Charles I is portrayed here with three crowns: a heavenly crown of grace, marked "Gloria" (glory); a crown of thorns, marked "Gratia" (grace); and, lying on the ground, the actual crown of the Kings of England, marked "Vanitas" (vanity). Parliament was supposed to have destroyed the original crown, which was reconstructed after the Restoration.
The frontispiece of Stanford's copy of Eikon Basilike, The Pourtraicture of His Sacred Majestie in his Solitudes and Sufferings (No printer's name, 1648) elevates Charles I to the status of martyr. Note the crowns and bishop's miters lining the inside of the dome.
"...so that it was unnecessary to make any allowance for the personal equation, as the astronomers have dubbed it." (10)
Nineteenth-century astronomers noticed that two observers, watching the sky from different points, would make slightly different measurements in space and time. They called this individual bias "the personal equation," despite the fact that it might have many disparate causes, such as possessing poor eyesight, making observations from different locations, or using less sensitive (or poorly calibrated) equipment. Holmes feels that Brunson is his equal in intelligence, and so makes no allowances for failures of logic, as he might with others.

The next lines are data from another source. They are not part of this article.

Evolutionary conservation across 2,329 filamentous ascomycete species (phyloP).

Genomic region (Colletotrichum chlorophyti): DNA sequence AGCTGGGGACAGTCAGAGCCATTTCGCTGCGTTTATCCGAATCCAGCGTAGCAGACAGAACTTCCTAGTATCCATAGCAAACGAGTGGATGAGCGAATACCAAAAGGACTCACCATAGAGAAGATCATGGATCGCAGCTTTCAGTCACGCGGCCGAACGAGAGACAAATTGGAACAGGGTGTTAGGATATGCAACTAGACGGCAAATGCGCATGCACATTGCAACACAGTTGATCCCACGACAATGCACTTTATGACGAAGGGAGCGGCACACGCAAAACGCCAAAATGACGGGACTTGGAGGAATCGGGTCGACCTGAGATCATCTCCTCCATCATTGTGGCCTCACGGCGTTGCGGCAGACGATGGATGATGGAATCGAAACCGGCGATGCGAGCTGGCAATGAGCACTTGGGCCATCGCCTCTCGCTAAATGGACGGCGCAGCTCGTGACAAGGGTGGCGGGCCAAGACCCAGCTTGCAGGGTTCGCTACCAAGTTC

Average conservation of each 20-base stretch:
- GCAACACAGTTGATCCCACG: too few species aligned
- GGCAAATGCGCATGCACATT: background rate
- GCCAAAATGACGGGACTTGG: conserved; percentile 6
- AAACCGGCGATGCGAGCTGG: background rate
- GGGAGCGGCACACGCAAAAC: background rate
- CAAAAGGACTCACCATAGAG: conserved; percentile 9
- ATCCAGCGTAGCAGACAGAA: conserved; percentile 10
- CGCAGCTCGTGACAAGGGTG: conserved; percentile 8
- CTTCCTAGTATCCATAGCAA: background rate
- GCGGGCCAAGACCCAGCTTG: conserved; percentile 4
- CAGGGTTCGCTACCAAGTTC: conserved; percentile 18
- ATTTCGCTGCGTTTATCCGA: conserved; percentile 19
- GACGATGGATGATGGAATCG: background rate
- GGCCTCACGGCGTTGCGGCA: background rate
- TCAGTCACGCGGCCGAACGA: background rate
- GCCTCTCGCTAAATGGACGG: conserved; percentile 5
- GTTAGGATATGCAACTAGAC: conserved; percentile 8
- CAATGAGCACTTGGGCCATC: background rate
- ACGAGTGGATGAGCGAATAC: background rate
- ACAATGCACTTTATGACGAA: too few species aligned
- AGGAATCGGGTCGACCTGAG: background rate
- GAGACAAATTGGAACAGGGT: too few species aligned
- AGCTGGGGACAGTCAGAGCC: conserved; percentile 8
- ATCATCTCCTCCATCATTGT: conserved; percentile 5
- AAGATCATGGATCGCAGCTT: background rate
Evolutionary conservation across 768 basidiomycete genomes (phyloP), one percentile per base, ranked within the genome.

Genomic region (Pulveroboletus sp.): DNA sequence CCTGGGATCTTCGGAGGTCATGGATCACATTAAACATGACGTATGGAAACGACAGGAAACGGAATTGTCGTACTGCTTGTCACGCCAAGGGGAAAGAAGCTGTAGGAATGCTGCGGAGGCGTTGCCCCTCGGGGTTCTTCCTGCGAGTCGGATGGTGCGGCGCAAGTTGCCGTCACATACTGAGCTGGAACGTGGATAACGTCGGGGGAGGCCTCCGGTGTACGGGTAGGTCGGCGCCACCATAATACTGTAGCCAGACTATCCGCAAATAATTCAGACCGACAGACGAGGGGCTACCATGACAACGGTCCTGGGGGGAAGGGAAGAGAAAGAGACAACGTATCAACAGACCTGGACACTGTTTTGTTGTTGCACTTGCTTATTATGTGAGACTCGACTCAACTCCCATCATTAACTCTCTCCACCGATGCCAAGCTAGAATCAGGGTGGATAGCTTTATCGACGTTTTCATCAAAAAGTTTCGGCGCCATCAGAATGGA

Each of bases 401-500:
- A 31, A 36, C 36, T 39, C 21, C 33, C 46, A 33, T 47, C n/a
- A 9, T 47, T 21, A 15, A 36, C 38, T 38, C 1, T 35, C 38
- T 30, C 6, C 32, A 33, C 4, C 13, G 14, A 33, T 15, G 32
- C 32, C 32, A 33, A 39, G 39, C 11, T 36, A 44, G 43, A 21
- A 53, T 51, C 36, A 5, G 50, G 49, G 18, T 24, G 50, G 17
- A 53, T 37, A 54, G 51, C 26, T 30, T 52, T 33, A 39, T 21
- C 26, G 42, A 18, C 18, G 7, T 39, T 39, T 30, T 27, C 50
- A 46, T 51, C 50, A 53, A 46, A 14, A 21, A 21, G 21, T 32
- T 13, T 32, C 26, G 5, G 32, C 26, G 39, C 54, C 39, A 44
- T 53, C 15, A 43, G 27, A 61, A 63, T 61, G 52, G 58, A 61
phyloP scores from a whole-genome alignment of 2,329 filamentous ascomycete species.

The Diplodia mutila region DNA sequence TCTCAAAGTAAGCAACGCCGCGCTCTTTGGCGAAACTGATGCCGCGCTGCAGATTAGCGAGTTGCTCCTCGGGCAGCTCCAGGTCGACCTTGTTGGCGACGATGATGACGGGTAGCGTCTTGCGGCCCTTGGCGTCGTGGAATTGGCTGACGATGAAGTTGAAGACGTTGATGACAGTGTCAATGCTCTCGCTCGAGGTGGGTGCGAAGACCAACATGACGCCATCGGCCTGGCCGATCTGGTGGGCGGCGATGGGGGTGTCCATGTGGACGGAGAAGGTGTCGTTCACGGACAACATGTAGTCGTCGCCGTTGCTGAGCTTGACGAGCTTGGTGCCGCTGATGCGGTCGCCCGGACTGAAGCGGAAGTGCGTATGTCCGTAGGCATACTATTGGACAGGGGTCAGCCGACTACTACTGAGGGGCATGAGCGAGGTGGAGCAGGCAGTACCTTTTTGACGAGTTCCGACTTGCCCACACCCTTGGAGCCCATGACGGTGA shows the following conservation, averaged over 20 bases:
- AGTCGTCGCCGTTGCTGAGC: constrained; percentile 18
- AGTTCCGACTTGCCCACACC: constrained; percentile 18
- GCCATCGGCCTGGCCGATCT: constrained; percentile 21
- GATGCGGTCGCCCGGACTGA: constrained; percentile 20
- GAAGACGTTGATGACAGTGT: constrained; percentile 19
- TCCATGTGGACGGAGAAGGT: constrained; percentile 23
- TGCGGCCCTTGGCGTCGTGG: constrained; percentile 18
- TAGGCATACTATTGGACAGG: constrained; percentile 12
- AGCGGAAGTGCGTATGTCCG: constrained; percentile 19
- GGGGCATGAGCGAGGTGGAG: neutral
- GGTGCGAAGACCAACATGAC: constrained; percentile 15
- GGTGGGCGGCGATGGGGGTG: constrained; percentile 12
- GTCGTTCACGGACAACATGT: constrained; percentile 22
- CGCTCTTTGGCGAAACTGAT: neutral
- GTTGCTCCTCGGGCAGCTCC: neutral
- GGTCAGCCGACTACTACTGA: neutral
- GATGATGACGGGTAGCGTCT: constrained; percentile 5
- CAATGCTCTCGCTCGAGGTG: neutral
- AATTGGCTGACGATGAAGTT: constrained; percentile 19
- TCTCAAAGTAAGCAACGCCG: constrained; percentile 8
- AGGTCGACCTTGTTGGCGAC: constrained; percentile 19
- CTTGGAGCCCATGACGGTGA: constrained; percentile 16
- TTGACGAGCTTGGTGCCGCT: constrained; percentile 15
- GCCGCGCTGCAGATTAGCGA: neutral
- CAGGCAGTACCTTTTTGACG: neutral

"Or had some sudden blow from her hand dashed the support away and sent the slab crashing down into its place." (11)
Rachel Howells's declaration to Musgrave that she was "strong enough" (5) is now explained. Her hysterical laughter was provoked by the guilty recollection of what she had been strong enough to do.